February 3rd, 2009 at 10:43 am

Posted in Build

Tagged with ,

Cruise: Pipelining for fast visual feedback

without comments

One of the cool features in build servers like Cruise and Team City is the ability to create build pipelines.

I have done a bit of work using this feature in previous projects but the key driver for doing so there was to create a chain of producers/consumers (producing and consuming artifacts) eventually resulting in a manual step to put the application into a testing environment.

While this is certainly a good reason to create a build pipeline, a colleague pointed out an equally useful way of using this feature to split the build into separate steps pipelined together.

By doing this we get a nice graphical display from the cruise dashboard which allows us to see where the build is failing, therefore pointing out where we need to direct our focus.

pipeline_activity_small.png

One way to use the pipelines is to work out the distinct potential areas where you would want to signal that something needs to be investigated and then make each of these targets a separate build target.

For example we could set it up like so:

No dependency build =>
Services build =>
End to End smoke test build =>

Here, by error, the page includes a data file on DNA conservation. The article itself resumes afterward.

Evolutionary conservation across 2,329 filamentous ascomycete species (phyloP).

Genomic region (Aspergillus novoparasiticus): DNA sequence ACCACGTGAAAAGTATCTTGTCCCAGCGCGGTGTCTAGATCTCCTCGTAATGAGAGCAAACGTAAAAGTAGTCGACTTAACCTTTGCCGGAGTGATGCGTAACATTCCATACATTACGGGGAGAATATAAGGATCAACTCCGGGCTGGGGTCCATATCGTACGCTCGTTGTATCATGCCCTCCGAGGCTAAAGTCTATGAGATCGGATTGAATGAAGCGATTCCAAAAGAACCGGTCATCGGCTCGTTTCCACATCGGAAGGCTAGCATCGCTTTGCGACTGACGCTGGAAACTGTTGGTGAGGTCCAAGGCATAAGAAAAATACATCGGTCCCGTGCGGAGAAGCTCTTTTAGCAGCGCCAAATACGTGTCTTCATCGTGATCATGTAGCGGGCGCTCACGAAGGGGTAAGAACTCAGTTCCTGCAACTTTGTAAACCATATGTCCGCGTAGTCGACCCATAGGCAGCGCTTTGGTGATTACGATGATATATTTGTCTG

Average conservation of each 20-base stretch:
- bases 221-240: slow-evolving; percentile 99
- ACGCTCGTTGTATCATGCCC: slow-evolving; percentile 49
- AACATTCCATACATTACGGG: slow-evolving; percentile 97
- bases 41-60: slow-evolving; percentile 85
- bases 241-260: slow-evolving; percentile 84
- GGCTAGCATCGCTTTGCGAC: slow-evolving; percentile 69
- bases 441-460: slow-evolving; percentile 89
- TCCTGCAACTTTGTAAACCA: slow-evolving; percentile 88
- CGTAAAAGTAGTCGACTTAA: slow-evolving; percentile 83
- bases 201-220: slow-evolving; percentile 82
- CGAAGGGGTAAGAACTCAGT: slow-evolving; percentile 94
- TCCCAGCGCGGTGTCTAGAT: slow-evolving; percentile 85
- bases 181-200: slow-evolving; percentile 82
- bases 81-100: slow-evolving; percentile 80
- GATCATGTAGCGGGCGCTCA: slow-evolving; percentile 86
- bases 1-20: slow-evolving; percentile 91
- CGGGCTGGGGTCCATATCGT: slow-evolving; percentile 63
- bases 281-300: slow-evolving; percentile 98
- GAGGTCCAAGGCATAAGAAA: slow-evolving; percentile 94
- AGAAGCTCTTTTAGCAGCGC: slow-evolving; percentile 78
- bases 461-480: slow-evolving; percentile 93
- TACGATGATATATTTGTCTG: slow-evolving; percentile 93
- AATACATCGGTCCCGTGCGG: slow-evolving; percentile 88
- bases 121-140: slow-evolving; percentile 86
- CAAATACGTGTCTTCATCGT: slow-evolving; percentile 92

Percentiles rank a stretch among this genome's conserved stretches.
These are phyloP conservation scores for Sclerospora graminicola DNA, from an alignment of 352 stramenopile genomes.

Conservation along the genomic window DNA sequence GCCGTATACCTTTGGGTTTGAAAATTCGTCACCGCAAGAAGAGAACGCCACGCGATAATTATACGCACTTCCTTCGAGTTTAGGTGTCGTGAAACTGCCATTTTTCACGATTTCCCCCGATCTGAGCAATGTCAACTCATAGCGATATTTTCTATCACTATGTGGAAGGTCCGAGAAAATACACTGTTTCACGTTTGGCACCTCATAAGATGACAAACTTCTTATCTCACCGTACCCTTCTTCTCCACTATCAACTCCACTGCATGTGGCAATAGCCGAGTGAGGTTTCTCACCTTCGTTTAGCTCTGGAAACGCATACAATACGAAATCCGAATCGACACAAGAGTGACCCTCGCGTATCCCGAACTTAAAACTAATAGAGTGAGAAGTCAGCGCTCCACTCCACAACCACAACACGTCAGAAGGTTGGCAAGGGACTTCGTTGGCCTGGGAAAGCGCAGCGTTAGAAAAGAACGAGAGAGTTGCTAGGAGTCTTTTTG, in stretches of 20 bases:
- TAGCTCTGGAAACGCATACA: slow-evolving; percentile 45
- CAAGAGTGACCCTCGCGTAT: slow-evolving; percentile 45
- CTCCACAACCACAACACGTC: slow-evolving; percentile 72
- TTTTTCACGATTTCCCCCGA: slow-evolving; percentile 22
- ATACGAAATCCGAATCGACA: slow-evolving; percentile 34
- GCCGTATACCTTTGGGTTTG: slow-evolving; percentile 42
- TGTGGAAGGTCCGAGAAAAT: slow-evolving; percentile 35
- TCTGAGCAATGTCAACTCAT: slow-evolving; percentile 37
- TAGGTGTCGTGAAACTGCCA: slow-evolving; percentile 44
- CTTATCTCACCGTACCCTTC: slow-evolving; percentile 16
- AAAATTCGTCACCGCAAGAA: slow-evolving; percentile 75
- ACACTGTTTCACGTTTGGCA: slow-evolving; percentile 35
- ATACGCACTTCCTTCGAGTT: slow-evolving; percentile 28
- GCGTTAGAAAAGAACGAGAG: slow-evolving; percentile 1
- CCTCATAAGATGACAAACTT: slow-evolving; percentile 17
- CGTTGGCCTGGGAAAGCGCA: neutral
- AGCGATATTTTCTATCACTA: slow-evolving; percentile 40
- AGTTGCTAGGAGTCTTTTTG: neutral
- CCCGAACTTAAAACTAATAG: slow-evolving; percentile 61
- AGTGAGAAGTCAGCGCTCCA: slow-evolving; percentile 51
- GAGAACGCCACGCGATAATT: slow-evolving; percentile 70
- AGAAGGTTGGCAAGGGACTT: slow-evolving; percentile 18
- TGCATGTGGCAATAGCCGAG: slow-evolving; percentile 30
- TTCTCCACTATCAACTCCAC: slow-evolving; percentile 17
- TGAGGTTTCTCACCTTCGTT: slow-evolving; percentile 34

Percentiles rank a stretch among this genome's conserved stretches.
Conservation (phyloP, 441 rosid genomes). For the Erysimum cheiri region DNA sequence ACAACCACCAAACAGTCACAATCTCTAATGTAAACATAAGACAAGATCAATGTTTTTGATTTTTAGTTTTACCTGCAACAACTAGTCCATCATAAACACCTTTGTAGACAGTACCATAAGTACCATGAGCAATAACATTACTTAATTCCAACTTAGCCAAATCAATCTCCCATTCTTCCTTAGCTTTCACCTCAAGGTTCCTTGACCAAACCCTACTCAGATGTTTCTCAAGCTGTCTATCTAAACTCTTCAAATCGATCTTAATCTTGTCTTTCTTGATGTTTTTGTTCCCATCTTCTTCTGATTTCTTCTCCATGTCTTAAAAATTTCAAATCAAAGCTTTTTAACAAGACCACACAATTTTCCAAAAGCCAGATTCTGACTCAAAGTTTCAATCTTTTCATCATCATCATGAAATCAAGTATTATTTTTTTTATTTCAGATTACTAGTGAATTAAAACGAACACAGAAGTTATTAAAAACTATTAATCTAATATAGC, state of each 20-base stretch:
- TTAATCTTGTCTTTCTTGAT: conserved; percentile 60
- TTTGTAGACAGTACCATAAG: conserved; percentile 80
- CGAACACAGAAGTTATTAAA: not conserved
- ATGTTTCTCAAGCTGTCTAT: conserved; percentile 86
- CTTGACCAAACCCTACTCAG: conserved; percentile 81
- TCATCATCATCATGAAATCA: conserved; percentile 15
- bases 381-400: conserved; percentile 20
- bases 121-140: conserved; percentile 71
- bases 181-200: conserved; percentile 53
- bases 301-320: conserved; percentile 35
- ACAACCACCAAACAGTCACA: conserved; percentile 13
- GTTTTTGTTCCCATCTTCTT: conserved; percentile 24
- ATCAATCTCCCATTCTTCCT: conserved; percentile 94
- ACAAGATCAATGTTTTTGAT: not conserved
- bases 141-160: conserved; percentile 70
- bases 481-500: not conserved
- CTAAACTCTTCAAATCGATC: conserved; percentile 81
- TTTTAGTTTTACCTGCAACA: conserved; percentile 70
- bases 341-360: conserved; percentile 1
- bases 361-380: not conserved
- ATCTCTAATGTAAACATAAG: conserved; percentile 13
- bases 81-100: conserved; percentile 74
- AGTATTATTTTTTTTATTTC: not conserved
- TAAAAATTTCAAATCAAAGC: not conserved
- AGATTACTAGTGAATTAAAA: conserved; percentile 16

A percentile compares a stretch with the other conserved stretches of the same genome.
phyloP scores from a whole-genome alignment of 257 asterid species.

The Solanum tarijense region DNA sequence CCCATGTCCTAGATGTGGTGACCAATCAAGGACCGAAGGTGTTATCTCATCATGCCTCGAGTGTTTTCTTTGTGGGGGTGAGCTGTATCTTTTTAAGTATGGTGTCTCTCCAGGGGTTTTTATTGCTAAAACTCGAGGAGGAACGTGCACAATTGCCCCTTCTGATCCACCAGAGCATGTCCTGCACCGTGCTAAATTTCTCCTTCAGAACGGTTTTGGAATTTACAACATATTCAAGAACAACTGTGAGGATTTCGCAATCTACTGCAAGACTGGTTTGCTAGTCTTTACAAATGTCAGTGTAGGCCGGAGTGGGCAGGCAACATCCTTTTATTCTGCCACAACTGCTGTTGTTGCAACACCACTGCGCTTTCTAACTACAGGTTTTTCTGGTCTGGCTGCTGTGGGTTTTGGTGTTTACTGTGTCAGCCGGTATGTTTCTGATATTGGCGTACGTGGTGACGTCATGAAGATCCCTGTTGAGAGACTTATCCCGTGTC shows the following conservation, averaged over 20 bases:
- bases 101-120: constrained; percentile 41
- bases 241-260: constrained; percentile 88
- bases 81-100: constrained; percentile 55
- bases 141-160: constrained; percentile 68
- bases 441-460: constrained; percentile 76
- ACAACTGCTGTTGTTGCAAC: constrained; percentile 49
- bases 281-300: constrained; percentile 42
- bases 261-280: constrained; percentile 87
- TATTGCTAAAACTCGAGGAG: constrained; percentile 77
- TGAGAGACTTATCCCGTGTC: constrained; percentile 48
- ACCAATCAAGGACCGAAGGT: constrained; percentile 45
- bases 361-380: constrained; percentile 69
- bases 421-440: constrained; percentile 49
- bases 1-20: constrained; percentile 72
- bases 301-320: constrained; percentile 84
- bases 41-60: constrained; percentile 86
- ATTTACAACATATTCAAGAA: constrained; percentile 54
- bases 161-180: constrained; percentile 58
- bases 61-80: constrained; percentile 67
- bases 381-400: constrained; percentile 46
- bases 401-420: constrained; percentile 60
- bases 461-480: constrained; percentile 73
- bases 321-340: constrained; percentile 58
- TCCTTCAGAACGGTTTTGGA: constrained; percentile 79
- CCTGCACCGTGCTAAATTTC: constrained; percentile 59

Full build

Benefits of this approach

The benefit of this approach is that it helps to create more confidence in the build process.

When we have a long running build it is easy to get into a state where it is failing after 3/4 of the build has run and all we get is the red failed build to indicate something has gone wrong. We can drill down to find out where the failure is but it’s not as obvious.

The approach we have taken to checking in is that it is fine to do as long as the first stage of the build is green. This has worked reasonably well so far and failure further down stream has been fixed relatively quickly.

Things to watch for

We have setup the final step of the build to be a manual step due to the fact that it takes quite a long time to run and we’ve been unable to get a dedicated machine to run an agent on. Ideally we would have it running constantly on its own agent.

This isn’t run as frequently as when we had it running automatically and I guess the danger is that we are pushing problems further down stream rather than catching them early. Hopefully this issue will be solved if we can get a dedicated agent running this build.

We’re still looking for ways to improve our build process but this is what’s currently working for reasonably well for us at the moment. It would be interesting to hear what others are doing.

Written by Mark Needham

January 19th, 2009 at 9:38 pm

Posted in Build

Tagged with ,

Build: Red/Green for local build

without comments

One thing I’m learning from reading The Toyota Way is that visual indicators are a very important part of the Toyota Production System, and certainly my experience working in agile software development is that the same is true there.